Week 13 Notes ANTH 102
Week 13 Notes ANTH 102 ANTH 102
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This 14 page Class Notes was uploaded by vscobee2 on Sunday April 10, 2016. The Class Notes belongs to ANTH 102 at University of Illinois at Chicago taught by Rory Dennison in Spring 2016. Since its upload, it has received 39 views. For similar materials see Intro to Archaeology in anthropology, evolution, sphr at University of Illinois at Chicago.
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Date Created: 04/10/16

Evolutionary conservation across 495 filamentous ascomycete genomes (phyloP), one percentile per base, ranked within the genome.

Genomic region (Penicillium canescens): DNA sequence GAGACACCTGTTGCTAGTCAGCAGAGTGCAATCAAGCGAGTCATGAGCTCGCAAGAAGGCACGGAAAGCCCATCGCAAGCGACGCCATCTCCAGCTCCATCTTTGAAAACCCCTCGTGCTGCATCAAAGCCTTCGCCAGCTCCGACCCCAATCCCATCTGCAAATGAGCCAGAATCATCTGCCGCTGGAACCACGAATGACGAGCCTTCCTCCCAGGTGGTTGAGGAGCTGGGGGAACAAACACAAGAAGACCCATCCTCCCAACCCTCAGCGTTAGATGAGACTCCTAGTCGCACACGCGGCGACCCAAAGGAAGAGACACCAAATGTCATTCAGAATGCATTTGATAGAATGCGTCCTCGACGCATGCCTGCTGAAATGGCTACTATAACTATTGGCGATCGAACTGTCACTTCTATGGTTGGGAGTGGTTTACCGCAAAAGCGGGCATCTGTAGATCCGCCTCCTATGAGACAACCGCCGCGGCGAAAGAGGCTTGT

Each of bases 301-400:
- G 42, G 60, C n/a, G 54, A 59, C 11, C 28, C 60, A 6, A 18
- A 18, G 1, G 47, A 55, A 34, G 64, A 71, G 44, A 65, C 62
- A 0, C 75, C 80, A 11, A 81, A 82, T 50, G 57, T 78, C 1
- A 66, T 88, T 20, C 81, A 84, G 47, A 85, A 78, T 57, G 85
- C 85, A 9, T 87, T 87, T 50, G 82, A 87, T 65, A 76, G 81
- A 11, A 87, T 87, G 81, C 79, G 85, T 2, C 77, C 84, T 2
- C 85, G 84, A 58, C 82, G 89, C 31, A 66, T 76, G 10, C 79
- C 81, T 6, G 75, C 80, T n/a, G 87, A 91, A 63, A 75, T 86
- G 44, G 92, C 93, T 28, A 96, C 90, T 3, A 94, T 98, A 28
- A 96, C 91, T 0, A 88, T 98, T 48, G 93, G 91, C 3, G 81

Week 13 Notes ANTH 102 st Notes are on every other page, excluding 1 page Egypt Earliest Farmers (4400-4000BC) o Mobile – live in tents/hunts o Storage pits lined with basketry o Emmer wheat, barley, cattle, goats, and sheep o Grinding stones Predynastic (5000-3100BC) o Isolated farming villages o Agriculture-based society o Social stratification appears o Local leaders controlled surplus and irrigation o Increase in power and ideology o Naqada Site: Agricultural community Dikes and drainage canals ~760-1520 people Walled town with cemeteries, houses; rectangular, mud-brick, elite residences Long distance trade (cylinder seal from Mesopotamia) o Nekhan (Hierankopolis) Site (3800BC): Small farming village (a few hundred people) 3500BC = population increase to 10500 people Social differentiation apparent in mud brick/plaster houses vs. larger houses for the wealthy; separate cemetery for elite o Predynastic Politics: 3500BC = 3 main powers were Naqada, Abydos, and Nekhen (Hierankopolis) Early tombs National character – beginning of national concepts of Egypt as location, kinship, and religion Appearance of stratification, planned streets (infrastructure), and proto-hieroglyphs Mastabas: burial structures for elites Single story underground tomb Basis for later pyramids Early Dynastic (3100-2575BC) o Unified state Harmony of opposites – chaos vs. order Unification as a metaphor; symbol of unity Preserve ma’at Normer Palette (3100BC) (Balance of Forces) o Pharaoh as divine king o Basic socio-political structure o Capital: Memphis o Prime minister, governments of districts (hereditary and based on merit) o Scribes are important o Rosetta Stone: The top is written in hieroglyphics, middle in demotic, and bottom in Greek; each says the same thing; used for translating o Hieroglyphs: Independent writing Began in Predynastic (3200BC) Images faster than script Functional and artistic Few were literate Used for religion (hieratic), business, legal, poetry, myths Logograms: signs of whole word Phonograms: sounds Determinatives: signs of exact meanings PAGE LEFT BLANK Carved into stone on monuments; written in ink on papyrus with reed from Nile banks Old Kingdom (2575-2134BC) o Capital: Memphis th o 4 Dynasties – 4 Dynasty Pyramid Age o Despotic Pharaohs: powerful, semi-divine kings o Social structure: heavily stratified, rulers (order over chaos) (sun god’s representative on Earth), priesthood important, common people as laborers o International trade – Lebanese cedar, Sinai turquoise/copper, Nubian ivory/gold/ soldiers o Rulership: Pharaoh controlled rain, people, gods, Nile flood; personification of ma’at Hereditary bureaucracy o Djoser: st rd 1 king of 3 Dynasty King as part of sun symbolism Step Pyramid at Saqqara (tomb) Djoser Complex: designed by Imhotep, several mastabas, part of large complex, function of pyramid (?) o Sneferu – attempted to build “true” pyramid 3 times o Giza Pyramids: 4 Dynasty Pharaohs (2613-2494BC) Khufu (Cheops), Kafre, and Menkaure st Khufu’s pyramid: 1 pyramid built; largest at 145m (474ft) high; originally encased in polished limestone; hidden burial chamber Khafree’s pyramid: 2 built; similar in size to Khufu’s; originally encased in polished limestone; sphynx is part of it Menkaure’s pyramid: 3 built; smallest (65m high); partly encased in polished granite; valley temple contained beautiful sculptures o Typical Pyramid Complex: Mortuary temple (royal cult?) PAGE LEFT BLANK Main and satellite Connected by causeway bridges Valley Temple – mummification Queen’s Pyramid o Pyramid Construction: Bureaucratic organization Artisans/laborers compensated with supplies/housing/food This all had to be organized Village for workers Labor used as a form of tax, and they only worked for a short time Food came from state surpluses Only the highly skilled stayed permanently People linked to king – lots of common people a part of construction Institutionalized the state Food-labor Depended on rations part of year Villages became interdependent o Eventually lost stability 1 Intermediate (2134-2040BC) o Powerful rulers felled by drought o Famines, anarchy o Disunity, decentralization o 7 -11 Dynasties Middle Kingdom (2040-1782BC) o Reunification, prosperity, peace, stability o International relations – other kingdoms growing o Less divine kingly power – connected to deities, but not entirely a deity o Leadership important – Pharaohs as bureaucrats o People had less automatic loyalty Assassinations o Capital: Thebes PAGE LEFT BLANK o Smaller pyramids but better goods Khufu (Great Pyramid): 230m base by 146m height Others a lot smaller Money goes more to infrastructure (roads, canals, etc.) Tomb construction still elaborate More portable art (jewelry) More wall inscriptions Nicest = elites (princesses) More thieves Anticipated with complex burial shafts Fake entrances, dummy rooms/tombs Relates to pharaoh as less divine o Summary: Fully-formed state Larger cities Strong bureaucracies Larger territory Heavy defenses on state borders (suspected enemies from Central and SW Asia), but not enough defense 2 Intermediate Period (1782-1570BC) o Conquered by foreigners – “Hyksos” rulers in Lower Egypt o Egyptians at Thebes – Upper Egypt o New ideas: more sophisticated bronze, horse-drawn war chariots, new military weapons Brought up to date with other empires o Eventually overthrown New Kingdom (1570-1069BC) o Reunification and expansion o More centralization o Capital: Memphis o Pharaoh as military leader PAGE LEFT BLANK Kings only quasi-divine King Tutankhamen o “Golden Age” Stable, wealthy Achievements in art, architecture, literature o Population of 3 million o The time that most people think of when referring to Ancient Egypt o Thebes and Cult of Amun: Religious site Karnak temple complex – huge! All pharaohs of New Kingdom added to it Burial structures shift More in/near Thebes (considered religious center) Valley of Kings Near Thebes Hidden, rock-cut tombs; guarded o Caverns of underworld Different theology and economics – use less people to build Still filled with amazing goods (for afterlife) Elites also followed burial trends “Quest for Eternity” Transcend death – eternal life 1. Preserve body: At first, mummification happened naturally because of the arid environment o Maintain remains – organs in jars, dummy limbs for missing parts 2. Build houses – tombs 3. Provide for afterlife – burial goods o Even provided with food to eat in afterlife (could starve and die again) Mummification very expensive PAGE LEFT BLANK Private tombs (elite) – filled with detailed scenes, inscriptions o Famous New Kingdom Egyptians: King Akhenatem King Tut Queen Hatshepsut Queen Nefertiti o Late New Kingdom: Expansion attempts Battle of Kadesh failure Weakening pharaohs Strong foreign states Economic problems State shrinks Egypt after New Kingdom o 3 Intermediate Period (1069-656BC) Decentralized and foreign intervention Unbroken 3000-year succession of pharaohs ended when Alexander the Great appointed one of his generals as ruler Political weakness Decentralized rule Control by foreign rulers – Nubia and Libya o Late Period (656-332BC) “Last Gasp” of Pharaonic rule Invaded by Assyrians, then Persians, then regained independence Invaded again by Persians, then Alexander the Great (332BC) Incorporated into Greek Empire (30BC) Greeks adopted Egyptian gods and words Daily Life o Life expectancy = 30 (commoner) or 60 (elite) o Nuclear family – lineage through mom and dad o Marriage for social, property, alliances PAGE LEFT BLANK Divorce possible o Children valued equally o Equal rights for women (marital, legal, economic) o Cities, towns, villages; house and palace o Indoor = meetings, sleeping o Outdoor = cooking, activities Egypt not isolated